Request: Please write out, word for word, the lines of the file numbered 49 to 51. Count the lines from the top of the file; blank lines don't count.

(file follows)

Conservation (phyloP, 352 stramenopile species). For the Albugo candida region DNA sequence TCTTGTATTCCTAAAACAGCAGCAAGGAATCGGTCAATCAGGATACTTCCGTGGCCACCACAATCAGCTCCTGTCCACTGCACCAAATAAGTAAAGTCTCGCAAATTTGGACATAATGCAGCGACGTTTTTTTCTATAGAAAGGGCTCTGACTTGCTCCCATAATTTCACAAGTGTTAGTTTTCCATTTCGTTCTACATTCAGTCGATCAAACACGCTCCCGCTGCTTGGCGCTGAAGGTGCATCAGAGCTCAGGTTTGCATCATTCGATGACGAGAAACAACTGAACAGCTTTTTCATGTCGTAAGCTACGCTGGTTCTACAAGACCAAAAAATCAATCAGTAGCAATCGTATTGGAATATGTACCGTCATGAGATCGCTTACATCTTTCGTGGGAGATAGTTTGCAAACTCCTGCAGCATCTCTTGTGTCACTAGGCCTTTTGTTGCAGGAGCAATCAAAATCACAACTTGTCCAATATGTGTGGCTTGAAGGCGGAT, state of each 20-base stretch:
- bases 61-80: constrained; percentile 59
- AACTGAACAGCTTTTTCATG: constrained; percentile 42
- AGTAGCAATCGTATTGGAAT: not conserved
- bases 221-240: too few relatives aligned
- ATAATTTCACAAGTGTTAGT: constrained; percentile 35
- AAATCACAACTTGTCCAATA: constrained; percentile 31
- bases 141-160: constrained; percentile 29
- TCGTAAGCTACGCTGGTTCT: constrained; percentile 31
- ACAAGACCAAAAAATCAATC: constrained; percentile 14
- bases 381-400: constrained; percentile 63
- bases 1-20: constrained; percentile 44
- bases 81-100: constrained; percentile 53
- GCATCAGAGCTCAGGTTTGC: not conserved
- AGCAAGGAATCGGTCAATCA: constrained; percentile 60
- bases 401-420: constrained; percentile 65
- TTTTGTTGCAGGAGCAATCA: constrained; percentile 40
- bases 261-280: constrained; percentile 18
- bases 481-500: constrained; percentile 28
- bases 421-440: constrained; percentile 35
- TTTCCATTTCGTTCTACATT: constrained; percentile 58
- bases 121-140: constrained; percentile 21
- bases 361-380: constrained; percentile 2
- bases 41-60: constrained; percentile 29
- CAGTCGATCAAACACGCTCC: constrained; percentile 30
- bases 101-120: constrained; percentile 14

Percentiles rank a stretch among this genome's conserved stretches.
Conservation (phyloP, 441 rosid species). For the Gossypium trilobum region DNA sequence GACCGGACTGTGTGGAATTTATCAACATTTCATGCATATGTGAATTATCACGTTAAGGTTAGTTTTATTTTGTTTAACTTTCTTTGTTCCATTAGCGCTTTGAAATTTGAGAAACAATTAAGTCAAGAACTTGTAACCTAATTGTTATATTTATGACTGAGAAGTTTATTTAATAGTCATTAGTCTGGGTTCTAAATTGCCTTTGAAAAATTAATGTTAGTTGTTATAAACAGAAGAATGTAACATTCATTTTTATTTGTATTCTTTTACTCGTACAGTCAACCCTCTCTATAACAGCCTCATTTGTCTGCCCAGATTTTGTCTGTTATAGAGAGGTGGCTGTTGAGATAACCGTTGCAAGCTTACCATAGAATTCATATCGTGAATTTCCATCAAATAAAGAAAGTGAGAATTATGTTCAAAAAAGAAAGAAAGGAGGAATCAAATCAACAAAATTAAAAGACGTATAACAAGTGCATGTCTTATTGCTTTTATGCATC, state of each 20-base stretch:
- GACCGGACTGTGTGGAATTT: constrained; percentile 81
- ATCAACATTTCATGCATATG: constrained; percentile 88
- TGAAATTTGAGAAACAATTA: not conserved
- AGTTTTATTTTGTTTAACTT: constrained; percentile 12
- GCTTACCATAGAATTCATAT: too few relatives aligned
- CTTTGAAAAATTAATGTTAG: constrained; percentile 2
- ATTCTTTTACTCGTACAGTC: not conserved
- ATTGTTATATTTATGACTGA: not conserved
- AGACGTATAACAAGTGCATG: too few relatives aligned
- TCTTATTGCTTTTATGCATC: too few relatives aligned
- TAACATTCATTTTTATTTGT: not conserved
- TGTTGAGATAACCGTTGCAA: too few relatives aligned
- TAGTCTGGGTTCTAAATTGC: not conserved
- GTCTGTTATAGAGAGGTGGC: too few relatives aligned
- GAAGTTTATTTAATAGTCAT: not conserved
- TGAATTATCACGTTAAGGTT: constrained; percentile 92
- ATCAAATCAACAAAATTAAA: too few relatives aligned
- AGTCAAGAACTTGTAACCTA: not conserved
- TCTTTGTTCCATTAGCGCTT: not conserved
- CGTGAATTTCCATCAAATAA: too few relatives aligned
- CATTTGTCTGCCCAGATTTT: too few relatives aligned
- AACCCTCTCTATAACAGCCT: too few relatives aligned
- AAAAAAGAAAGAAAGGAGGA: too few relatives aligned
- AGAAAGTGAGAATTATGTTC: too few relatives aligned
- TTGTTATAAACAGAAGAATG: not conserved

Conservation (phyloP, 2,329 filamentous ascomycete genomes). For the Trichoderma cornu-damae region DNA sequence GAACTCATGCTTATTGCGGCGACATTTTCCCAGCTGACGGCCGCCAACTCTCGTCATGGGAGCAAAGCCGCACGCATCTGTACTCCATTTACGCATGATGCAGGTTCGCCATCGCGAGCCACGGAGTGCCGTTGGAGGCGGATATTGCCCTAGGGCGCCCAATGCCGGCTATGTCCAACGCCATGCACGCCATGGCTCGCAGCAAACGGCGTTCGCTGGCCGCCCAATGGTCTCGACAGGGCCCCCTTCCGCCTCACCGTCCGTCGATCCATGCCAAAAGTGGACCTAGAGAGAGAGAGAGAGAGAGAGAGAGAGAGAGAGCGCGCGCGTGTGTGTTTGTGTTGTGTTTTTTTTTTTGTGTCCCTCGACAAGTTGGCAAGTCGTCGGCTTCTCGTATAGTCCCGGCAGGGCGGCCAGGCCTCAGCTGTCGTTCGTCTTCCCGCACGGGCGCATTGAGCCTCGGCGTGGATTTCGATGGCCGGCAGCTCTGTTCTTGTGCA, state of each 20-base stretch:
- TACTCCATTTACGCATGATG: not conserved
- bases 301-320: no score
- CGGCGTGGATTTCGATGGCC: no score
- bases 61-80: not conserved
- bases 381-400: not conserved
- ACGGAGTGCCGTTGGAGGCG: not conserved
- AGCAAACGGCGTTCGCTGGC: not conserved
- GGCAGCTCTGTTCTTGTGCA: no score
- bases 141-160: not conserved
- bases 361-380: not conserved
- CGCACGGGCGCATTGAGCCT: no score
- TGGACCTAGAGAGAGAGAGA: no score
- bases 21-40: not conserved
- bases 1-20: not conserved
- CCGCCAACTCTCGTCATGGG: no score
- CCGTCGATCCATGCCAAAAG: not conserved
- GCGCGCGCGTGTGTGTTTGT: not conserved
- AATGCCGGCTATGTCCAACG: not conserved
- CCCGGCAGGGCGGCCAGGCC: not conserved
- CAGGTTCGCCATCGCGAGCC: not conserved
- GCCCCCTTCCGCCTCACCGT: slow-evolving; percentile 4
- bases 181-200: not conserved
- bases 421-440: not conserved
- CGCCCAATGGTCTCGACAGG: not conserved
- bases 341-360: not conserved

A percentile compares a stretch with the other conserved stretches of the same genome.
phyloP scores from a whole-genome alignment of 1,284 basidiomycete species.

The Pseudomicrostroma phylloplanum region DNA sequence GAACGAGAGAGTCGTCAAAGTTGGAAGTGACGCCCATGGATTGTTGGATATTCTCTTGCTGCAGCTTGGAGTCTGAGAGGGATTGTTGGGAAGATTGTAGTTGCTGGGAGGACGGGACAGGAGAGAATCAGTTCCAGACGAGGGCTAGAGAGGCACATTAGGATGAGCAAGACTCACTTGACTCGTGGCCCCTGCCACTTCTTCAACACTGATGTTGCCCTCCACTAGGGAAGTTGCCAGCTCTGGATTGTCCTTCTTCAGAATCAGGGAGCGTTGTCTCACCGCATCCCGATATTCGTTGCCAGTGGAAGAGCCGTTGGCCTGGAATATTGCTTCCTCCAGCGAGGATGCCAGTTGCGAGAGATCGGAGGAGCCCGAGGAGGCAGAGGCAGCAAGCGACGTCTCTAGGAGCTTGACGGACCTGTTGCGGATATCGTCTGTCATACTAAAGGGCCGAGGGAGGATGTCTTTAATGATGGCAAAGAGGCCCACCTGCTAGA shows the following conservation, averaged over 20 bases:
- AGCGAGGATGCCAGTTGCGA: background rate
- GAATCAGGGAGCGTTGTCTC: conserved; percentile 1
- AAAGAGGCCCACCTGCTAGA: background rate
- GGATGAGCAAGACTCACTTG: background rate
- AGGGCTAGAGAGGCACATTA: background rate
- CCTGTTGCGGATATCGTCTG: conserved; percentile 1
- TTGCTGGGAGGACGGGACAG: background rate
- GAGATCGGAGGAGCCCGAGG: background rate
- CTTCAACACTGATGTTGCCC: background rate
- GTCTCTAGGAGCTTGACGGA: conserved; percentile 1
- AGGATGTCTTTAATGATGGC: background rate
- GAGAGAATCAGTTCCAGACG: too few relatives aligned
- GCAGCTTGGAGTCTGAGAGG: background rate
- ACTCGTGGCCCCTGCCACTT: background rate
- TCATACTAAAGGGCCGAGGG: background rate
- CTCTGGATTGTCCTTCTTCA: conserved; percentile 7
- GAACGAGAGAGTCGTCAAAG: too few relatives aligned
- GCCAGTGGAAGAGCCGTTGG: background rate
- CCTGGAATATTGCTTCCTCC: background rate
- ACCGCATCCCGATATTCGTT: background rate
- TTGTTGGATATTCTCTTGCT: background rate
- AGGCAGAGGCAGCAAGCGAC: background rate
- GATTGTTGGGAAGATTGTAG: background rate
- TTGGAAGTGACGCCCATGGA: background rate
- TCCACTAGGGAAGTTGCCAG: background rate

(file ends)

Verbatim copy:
- CATTTGTCTGCCCAGATTTT: too few relatives aligned
- AACCCTCTCTATAACAGCCT: too few relatives aligned
- AAAAAAGAAAGAAAGGAGGA: too few relatives aligned